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Clare Hollingworth 1911-2017 ‘the undisputed doyenne of war correspondents’

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Cover of ‘Of Fortunes and War: Clare Hollingworth, First of the Female War Correspondents’ by Patrick Garrett.

I’m not frightened of shot and shell quite frankly. Just happens I am not! You have an anti-flak jacket and I used to take mine and put it underneath my behind, double, because the shots would be from the ground most likely.

Institute member Clare Hollingworth achieved legendary status in her journalistic career. She lived to her 106th year – quite a remarkable achievement in a profession where minds and bodies tend to burn out early.  She relished being in the line of fire. War was her mojo.

Her first scoop was arguably the biggest of the 20th century. The beginning of the Second World War no less for which she did not get a by-line.

A later scoop could be described as the second biggest of that century. Kim Philby’s defection to the Soviet Union on a ship from Beirut, which her editor sat on for three months because he was afraid of a libel writ.

Helping refugees

Clare was born near Leicester on 11th October 1911, the year of King George V’s coronation. She won a scholarship to the University of London School of Slavonic and East European Studies.  By the late 1930s she was in Warsaw working with Czech refugees and helping people escape the Nazi onslaught by arranging British visas.

Her early forays into journalism for the New Statesman were quickly followed by being taken on as a foreign correspondent by the Daily Telegraph in August 1939.  At the end of the month, she borrowed the British Consul-General’s chauffeured car and toured the German–Polish border.  A gust of wind blew up hessian screens and she was astonished to see the valley filled with massed ranks of German troops, tanks and armoured cars facing Poland.

This was her first story for the Telegraph and it made the front page the following morning: ‘1,000 tanks massed on Polish border. Ten divisions reported ready for swift stroke.’

When she called the British Embassy to tell them that Germany was invading, they didn’t believe her. She stuck the telephone receiver out of the window so a diplomat could hear the sound of war outside.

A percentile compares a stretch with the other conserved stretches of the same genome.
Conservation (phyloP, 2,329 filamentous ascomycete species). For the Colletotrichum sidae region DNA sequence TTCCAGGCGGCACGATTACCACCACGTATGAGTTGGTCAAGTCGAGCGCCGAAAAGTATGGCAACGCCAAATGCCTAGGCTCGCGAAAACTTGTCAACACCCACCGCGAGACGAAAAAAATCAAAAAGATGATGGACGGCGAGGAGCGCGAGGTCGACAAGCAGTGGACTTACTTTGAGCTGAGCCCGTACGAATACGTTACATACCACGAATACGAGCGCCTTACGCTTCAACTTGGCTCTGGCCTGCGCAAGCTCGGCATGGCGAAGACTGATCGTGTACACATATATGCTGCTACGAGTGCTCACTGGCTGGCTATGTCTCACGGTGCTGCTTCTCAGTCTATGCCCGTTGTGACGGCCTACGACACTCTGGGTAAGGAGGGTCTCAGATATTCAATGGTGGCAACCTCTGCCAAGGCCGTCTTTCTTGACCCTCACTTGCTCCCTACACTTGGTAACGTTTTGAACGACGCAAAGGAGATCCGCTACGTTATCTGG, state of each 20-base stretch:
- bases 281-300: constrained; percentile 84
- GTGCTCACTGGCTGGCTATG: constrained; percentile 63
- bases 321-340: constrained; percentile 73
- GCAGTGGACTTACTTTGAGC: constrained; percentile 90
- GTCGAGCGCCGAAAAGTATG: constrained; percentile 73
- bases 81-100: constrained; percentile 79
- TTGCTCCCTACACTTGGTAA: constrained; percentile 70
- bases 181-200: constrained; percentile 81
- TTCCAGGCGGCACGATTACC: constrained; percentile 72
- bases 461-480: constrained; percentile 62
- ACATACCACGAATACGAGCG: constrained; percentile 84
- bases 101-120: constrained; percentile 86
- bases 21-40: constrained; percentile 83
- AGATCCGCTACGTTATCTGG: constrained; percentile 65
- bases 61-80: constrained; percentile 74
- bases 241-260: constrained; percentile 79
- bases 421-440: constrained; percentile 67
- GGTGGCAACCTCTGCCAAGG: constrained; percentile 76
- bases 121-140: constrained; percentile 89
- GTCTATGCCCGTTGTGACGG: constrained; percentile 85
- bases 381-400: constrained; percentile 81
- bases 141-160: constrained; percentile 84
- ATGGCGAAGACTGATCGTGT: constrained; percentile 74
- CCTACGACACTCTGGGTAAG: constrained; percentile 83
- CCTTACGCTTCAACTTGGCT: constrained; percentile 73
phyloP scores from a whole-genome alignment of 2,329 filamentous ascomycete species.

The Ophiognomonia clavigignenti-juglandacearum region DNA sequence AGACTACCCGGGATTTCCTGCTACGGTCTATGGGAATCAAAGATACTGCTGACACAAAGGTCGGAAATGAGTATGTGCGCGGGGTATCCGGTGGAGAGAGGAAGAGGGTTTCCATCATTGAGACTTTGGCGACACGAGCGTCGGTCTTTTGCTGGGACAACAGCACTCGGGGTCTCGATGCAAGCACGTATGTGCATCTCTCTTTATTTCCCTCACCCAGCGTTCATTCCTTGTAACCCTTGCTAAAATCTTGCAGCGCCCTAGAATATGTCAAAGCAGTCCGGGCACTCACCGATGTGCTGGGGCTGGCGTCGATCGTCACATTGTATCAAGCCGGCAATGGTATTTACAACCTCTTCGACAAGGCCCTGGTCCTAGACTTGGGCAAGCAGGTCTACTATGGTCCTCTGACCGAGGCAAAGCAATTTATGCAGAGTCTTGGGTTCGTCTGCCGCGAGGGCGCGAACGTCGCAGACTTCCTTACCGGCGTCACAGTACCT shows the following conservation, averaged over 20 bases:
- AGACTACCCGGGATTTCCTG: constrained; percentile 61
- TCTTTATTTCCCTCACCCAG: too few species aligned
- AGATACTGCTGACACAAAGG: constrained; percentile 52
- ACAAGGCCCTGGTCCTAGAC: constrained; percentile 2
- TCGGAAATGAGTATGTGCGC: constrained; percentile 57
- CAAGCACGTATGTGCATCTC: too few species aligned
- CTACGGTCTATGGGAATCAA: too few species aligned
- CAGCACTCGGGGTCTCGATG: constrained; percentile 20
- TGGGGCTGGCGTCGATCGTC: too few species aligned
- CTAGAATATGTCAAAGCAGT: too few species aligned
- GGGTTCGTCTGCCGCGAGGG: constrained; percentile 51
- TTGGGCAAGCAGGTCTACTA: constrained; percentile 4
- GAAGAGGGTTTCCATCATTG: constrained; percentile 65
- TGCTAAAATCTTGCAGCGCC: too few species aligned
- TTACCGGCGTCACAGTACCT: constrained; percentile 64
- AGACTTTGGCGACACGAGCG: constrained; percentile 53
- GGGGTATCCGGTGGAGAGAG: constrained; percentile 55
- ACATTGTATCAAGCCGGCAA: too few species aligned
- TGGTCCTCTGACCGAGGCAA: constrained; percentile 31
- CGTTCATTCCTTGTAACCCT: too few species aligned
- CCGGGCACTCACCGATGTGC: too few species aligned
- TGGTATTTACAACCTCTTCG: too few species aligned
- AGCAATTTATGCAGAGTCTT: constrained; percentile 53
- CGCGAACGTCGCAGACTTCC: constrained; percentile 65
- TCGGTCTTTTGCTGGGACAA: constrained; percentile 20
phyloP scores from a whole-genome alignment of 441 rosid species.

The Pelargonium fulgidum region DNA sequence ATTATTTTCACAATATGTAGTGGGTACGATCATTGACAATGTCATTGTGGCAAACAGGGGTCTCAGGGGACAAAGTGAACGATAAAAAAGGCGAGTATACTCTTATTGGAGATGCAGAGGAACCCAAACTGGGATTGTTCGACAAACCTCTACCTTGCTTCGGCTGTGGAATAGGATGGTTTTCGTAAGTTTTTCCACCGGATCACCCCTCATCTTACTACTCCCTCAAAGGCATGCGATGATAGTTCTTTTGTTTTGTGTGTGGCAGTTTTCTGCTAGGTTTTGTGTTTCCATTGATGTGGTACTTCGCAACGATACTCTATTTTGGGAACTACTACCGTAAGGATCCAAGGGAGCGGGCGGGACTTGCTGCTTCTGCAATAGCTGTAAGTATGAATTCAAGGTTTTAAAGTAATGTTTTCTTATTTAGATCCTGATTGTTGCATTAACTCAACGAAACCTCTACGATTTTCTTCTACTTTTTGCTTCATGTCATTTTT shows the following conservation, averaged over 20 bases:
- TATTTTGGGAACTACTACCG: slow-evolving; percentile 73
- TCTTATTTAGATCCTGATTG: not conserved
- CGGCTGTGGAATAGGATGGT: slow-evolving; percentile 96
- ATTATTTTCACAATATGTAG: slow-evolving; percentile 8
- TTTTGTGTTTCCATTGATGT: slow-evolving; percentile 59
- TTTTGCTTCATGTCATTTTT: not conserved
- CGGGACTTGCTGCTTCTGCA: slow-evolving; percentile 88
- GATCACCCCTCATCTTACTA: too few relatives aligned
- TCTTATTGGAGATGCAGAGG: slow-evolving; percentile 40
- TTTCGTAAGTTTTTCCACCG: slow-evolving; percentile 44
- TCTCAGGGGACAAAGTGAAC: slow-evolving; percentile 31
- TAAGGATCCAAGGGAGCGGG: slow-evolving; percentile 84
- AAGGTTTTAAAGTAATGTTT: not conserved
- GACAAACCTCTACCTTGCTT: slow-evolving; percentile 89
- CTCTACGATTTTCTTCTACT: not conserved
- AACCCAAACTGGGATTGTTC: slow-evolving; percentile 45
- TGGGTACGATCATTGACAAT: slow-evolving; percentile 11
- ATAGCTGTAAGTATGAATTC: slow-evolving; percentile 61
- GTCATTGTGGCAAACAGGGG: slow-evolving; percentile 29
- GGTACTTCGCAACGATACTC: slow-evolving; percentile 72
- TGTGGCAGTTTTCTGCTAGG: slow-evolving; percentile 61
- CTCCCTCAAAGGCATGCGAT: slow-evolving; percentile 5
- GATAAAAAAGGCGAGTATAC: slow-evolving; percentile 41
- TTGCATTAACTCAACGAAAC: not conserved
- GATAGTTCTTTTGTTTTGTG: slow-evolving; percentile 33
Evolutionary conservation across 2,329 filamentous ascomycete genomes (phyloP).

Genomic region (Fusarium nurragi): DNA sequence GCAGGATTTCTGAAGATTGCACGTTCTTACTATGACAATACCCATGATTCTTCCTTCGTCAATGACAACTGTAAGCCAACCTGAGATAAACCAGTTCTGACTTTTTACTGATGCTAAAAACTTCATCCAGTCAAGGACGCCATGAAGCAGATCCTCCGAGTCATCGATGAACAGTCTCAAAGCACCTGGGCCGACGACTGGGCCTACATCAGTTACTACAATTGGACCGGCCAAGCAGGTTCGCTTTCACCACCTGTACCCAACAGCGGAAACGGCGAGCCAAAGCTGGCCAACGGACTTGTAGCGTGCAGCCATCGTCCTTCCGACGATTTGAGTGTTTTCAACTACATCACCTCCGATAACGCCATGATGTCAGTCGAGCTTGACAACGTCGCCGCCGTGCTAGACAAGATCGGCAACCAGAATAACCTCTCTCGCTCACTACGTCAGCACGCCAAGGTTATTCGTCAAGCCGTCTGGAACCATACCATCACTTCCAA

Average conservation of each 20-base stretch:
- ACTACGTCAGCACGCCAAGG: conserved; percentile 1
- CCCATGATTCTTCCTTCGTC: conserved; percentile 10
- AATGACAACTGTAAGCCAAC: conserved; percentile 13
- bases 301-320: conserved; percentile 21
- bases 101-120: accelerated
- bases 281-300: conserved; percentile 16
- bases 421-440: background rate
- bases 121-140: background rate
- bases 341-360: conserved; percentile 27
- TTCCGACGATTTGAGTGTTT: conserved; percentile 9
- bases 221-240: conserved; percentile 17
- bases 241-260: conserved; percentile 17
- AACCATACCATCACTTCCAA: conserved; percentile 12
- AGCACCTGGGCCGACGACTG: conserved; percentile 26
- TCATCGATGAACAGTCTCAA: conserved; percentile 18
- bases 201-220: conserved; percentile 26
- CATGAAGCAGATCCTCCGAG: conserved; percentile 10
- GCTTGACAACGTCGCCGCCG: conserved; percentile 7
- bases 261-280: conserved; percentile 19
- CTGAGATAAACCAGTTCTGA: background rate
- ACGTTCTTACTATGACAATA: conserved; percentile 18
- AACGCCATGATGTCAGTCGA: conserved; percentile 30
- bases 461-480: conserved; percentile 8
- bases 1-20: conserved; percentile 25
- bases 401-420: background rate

Clare was part of a pioneering generation of women war correspondents who included Martha Gellhorn, Sigrid Schultz, Helen Kirkpatrick, and Lee Miller who during the Second World War demonstrated that women were equal to men in this most dangerous and demanding of reporting specialisms.

She wrote four books which variously described and analysed her hugely impressive life of adventure and journalism: The Three Weeks’ War in Poland (1940), There’s a German Just Behind Me (1945), The Arabs and the West (1952), Mao and the Men Against Him (1984), and Front Line (memoirs) (1990). Her great nephew, Patrick Garrett, wrote her biography Of Fortunes and War: Clare Hollingworth, First of the Female War Correspondents (2015).

Guardian’s first woman defence correspondent

She was the Guardian’s first woman defence correspondent and the paper recalled that: ‘the hallmark of Hollingworth’s journalism was her supreme professionalism and her ability to present facts objectively rather than promote a cause or write about personalities, least of all her own.’

In work frontline danger was her home: ‘I don’t feel frightened under machine-gun fire. The excitement of the job overcomes it.’

In 1940 she had consistently evaded censorship while covering the chaos in Romania following King Carol’s abdication. Her quick-thinking strategy of taking off all her clothes, ringing a friend at the British Legation, and declaring ‘You can’t possibly arrest me, I’m naked,’ when the notoriously vicious security police arrived, most likely saved her life.

She ignored and evaded restrictions on frontline women correspondents during Montgomery’s North African campaign, often travelling behind enemy lines, and would insist: ‘I would never use my femininity to get a story that a man could not get.’

Awards and gongs

She qualified as a pilot and became expert in aerial warfare. She was among the most active of 20th century war correspondents winning awards for her coverage of conflicts that included Palestine, Algeria, Vietnam, India, Aden, Pakistan, and Bangladesh, and many other places.

She was made an OBE for services to journalism in 1982.

The current generation often paid her homage by visiting her at her home in Hong Kong and writing feature articles on her remarkable career.

She told Robert Fisk that she always knew the Nazis would lose the Second World War because they did not care about people.

It is poetic justice that the person the New York Times described as ‘the undisputed doyenne of war correspondents’ would live such a long, successful and celebrated life.

Right to the end her visas were up to date, her overnight bag packed, and her shoes by her bedside in readiness to be sent into action for her next assignment.

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